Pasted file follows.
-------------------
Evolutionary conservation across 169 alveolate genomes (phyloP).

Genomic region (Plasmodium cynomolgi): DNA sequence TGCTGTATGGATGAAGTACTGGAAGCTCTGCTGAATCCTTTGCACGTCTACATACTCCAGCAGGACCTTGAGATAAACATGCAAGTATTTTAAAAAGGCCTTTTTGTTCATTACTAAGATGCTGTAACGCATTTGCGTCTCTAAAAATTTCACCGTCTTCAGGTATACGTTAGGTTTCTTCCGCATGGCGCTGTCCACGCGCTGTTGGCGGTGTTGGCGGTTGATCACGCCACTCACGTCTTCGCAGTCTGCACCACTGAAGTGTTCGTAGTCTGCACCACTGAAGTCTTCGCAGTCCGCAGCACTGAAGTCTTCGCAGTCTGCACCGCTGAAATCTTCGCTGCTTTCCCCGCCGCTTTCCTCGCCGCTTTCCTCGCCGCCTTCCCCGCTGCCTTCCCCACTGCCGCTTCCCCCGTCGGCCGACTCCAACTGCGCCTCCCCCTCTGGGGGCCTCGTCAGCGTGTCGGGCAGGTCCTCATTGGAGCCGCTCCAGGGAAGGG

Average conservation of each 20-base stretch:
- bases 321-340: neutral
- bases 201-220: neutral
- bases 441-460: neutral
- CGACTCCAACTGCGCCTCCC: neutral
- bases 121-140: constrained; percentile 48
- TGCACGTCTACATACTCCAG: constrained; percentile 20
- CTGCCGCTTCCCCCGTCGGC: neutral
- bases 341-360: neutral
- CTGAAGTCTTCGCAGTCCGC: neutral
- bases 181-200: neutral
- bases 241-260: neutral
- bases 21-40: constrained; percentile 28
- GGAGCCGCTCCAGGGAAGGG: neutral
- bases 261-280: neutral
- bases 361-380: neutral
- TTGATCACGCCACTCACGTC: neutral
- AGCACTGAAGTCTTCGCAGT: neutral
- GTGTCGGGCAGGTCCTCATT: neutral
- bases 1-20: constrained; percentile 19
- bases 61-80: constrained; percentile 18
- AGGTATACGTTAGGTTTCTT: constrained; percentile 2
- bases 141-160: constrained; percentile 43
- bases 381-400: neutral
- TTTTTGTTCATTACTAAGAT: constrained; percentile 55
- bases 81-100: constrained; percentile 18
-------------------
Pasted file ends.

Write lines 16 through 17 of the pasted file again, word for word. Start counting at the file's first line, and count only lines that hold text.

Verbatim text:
- GGAGCCGCTCCAGGGAAGGG: neutral
- bases 261-280: neutral